Unions: "A hard piece of work" - collective bargaining talks continue

In the third round, Deutsche Bahn and the railway and transport union (EVG) are fighting today in Fulda for more money for the approximately 180,000 group employees.

Unions: "A hard piece of work" - collective bargaining talks continue

In the third round, Deutsche Bahn and the railway and transport union (EVG) are fighting today in Fulda for more money for the approximately 180,000 group employees. After weeks of banter and several warning strikes, the outcome of the talks is completely open. It is also unclear when they will end. It could also be further negotiated on Wednesday.

Last Friday, the EVG largely brought long-distance and regional traffic to a standstill for several hours. If the talks fail, the union has already promised further action. Concrete plans were not initially known.

Deutsche Bahn has announced that an offer will be based primarily on the collective bargaining agreement for the public sector, which the Verdi union and the civil servants' association dbb negotiated with the federal and local governments last weekend. Among other things, this provides for a tax and duty-free inflation compensation premium totaling 3,000 euros, which is to be paid out in stages. From February there should be at least 340 euros gross more per month for all employees.

So far no substantive discussions

In the collective bargaining conflict with the railways and around 50 other railway companies, the EVG is demanding at least 650 euros more per month or twelve percent for the upper income earners and a term of twelve months. However, the union rejects an orientation towards the public service. "The EVG is negotiating on the basis of its demands," said negotiator Kristian Loroch again on Monday. The degree in public service is not relevant for any of the companies with which the EVG is currently negotiating.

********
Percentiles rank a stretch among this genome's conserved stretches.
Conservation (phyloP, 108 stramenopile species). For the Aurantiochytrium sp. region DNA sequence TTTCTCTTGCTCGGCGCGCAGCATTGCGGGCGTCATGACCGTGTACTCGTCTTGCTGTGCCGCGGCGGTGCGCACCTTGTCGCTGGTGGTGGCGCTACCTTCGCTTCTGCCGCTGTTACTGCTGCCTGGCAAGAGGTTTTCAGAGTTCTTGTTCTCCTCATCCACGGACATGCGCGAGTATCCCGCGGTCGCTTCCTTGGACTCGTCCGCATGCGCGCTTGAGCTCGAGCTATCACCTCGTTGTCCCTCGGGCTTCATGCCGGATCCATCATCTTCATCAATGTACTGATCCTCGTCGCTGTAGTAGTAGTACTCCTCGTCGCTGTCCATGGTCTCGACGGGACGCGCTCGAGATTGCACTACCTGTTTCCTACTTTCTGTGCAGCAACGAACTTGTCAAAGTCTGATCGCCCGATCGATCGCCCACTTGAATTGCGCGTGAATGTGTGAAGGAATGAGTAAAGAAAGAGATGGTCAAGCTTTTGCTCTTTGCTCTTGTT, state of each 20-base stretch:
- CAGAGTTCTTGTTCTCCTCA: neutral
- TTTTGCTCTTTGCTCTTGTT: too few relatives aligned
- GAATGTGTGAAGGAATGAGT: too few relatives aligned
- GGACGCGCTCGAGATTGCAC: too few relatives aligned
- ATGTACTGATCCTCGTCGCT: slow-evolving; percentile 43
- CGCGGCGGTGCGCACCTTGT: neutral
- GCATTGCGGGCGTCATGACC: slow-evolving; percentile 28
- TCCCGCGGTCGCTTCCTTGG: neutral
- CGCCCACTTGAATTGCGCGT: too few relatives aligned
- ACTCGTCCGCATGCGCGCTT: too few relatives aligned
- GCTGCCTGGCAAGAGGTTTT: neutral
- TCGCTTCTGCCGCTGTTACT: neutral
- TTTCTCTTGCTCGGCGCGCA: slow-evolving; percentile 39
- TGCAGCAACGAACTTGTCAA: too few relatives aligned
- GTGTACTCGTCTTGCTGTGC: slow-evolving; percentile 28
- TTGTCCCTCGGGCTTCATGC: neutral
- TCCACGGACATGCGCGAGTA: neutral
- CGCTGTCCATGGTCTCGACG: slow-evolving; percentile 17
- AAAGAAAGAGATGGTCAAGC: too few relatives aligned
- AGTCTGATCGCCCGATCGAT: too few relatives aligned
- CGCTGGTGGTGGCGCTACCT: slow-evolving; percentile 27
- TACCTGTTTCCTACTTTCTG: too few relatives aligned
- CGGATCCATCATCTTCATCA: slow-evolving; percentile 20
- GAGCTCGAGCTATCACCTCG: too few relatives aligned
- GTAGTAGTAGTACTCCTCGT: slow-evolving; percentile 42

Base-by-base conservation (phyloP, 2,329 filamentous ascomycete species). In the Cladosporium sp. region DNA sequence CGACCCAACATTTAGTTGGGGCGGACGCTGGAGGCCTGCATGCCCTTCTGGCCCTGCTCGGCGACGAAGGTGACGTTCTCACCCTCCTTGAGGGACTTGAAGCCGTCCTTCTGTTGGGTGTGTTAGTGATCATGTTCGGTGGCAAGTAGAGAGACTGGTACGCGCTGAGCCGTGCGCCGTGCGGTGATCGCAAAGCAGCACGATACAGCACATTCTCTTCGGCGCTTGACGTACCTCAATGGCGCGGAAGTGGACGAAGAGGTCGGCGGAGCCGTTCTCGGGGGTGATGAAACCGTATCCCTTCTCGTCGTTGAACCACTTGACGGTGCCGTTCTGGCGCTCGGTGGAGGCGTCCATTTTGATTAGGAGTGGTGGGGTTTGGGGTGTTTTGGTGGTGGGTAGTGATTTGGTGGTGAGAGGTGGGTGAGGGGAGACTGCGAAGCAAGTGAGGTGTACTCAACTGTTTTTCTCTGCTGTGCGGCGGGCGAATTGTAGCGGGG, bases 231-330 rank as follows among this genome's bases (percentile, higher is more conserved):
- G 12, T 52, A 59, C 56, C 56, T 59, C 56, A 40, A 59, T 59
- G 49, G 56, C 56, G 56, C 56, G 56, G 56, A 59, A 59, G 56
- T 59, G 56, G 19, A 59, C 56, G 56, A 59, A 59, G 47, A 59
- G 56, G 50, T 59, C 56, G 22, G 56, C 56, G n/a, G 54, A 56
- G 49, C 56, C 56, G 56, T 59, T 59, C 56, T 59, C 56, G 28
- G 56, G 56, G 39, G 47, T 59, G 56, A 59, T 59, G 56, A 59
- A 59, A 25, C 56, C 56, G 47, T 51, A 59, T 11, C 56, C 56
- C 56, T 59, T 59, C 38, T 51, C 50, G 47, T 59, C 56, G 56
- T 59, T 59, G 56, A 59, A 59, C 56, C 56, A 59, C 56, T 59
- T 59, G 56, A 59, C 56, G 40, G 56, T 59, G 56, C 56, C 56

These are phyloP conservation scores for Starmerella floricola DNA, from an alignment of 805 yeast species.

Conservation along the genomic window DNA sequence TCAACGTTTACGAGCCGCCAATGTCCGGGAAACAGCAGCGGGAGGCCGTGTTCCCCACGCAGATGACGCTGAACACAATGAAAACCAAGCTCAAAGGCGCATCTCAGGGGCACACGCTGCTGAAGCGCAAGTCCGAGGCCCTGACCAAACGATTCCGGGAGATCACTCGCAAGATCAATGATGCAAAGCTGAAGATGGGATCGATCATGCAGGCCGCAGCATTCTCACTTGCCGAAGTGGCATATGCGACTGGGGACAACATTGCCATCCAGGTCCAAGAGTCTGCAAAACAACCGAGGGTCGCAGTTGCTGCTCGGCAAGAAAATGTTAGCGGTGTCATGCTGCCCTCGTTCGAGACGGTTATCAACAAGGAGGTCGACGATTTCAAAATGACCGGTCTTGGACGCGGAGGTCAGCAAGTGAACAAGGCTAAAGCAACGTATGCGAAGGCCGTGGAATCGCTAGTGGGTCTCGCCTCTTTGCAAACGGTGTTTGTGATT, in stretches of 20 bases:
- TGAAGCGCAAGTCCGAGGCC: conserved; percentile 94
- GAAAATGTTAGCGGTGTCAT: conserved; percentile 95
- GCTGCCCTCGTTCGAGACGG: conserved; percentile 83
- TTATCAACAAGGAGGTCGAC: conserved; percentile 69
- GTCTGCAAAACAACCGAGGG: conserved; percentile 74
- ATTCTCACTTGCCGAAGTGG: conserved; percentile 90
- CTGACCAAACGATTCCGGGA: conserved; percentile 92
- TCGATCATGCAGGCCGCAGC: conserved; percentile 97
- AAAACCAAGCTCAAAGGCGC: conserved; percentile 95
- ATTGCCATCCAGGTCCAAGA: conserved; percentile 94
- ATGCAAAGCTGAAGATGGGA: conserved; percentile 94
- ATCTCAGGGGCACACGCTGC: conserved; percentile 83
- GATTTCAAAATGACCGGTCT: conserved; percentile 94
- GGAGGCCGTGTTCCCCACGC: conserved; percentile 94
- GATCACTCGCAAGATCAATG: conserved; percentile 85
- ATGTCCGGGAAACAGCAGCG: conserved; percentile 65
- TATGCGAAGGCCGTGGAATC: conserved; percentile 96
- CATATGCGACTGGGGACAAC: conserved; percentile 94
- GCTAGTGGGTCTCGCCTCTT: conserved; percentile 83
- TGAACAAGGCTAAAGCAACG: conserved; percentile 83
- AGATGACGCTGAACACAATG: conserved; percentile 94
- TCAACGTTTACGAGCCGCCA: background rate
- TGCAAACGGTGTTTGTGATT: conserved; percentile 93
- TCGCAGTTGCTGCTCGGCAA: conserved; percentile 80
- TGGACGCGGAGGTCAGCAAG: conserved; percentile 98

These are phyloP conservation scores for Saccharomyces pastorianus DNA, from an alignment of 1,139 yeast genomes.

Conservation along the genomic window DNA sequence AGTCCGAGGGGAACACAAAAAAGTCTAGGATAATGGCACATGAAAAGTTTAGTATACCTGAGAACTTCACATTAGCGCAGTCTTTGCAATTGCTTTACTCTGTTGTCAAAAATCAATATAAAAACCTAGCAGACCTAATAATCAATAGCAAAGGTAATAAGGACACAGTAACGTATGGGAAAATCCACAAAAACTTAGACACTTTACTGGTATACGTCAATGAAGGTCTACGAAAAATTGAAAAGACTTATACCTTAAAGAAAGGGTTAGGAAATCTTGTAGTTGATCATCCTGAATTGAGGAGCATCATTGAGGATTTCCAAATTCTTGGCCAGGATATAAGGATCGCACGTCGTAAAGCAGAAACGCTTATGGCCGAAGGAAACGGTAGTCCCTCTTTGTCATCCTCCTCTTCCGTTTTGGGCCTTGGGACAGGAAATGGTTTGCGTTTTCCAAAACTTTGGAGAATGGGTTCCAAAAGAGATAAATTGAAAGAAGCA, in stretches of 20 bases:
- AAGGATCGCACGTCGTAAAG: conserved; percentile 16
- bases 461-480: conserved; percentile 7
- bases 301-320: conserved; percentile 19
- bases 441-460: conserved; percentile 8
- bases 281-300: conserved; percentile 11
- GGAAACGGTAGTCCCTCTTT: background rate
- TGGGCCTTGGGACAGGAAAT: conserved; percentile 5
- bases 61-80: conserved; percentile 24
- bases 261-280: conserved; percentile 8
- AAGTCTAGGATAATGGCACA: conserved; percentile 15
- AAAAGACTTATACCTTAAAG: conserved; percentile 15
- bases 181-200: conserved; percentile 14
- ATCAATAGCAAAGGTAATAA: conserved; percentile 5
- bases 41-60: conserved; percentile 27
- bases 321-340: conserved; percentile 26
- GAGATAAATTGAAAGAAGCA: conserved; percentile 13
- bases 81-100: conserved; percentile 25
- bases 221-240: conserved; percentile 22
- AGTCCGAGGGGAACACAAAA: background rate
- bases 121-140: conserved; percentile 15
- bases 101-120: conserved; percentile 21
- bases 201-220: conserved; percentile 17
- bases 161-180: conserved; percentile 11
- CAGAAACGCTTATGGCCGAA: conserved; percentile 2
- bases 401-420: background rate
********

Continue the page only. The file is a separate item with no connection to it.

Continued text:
Despite two rounds of negotiations, both sides have not yet held any substantive talks. The union had initially requested a written offer from the railways and a clarification of the minimum wage issue before the content was negotiated. The railways, in turn, want to talk about individual points at the negotiating table. "They always ask for a written offer in advance," criticized Bahn HR director Martin Seiler in the "Frankfurter Allgemeine Zeitung" at the weekend. "But I'll tell you in all honesty: You don't get results with pen pals."

Both sides should now actually lock themselves in and negotiate until there is a result. "We would be willing to do so until white smoke rises," said Seiler. However, it remains questionable whether that will already be the case this Tuesday. "It will be a tough piece of work to adjust the standards in the second round of negotiations on Tuesday," said EVG collective bargaining board Loroch beforehand.

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